Indigineous Australians built a relationship with Indonesia since 1700 through Maccasan traders from many parts of Eastern Indonesia.
It all started with sea cucumber or also known as teripang. Maccasan traders came to East Arnhem Land in 1700 to get teripang there and exchanged it with clothes, tobacco and alcohol.
The legacy of Maccasan traders is still there. There are still a number of Yolngu people with Maccasan descendants who live in East Arnhem Land. Language also plays an important part in keeping up the historical link alive. Some words like rupiah (Indonesian currency) is the Yolngu term for money.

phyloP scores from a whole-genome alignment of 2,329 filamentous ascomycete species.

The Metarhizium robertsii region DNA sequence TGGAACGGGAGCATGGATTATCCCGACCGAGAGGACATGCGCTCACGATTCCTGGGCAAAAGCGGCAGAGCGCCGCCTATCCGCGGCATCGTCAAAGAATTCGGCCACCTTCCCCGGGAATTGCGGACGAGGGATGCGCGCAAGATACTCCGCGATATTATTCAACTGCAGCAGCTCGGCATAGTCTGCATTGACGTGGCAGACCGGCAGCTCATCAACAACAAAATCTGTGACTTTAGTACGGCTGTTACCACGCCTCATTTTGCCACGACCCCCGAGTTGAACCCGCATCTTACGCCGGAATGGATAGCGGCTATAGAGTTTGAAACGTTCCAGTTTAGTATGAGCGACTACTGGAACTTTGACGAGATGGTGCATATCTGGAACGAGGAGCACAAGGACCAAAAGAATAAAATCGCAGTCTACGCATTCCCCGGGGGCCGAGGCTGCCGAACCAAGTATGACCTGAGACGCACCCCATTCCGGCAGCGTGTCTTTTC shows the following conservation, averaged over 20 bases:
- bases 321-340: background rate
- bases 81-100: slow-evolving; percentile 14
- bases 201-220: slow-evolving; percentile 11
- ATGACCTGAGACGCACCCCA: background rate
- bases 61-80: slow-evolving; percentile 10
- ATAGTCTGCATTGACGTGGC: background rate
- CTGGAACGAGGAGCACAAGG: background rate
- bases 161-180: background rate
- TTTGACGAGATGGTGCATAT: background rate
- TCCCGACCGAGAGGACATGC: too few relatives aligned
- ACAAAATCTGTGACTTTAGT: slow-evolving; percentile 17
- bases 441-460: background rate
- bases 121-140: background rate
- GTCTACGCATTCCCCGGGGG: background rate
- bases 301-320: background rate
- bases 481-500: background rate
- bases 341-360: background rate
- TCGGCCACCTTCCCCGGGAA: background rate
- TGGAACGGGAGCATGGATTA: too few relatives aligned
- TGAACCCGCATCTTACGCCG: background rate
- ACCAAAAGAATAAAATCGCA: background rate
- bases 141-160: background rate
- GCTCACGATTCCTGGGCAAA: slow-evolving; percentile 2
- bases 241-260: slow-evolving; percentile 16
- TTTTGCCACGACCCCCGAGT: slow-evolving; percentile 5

Suara Indonesia Dance got a chance to reconnect the ties between the two countries by doing dance workshop at schools in the Yirrkala community, North-East Arnhem Land. It culminated in a final performance with local Yolngu artists and students.
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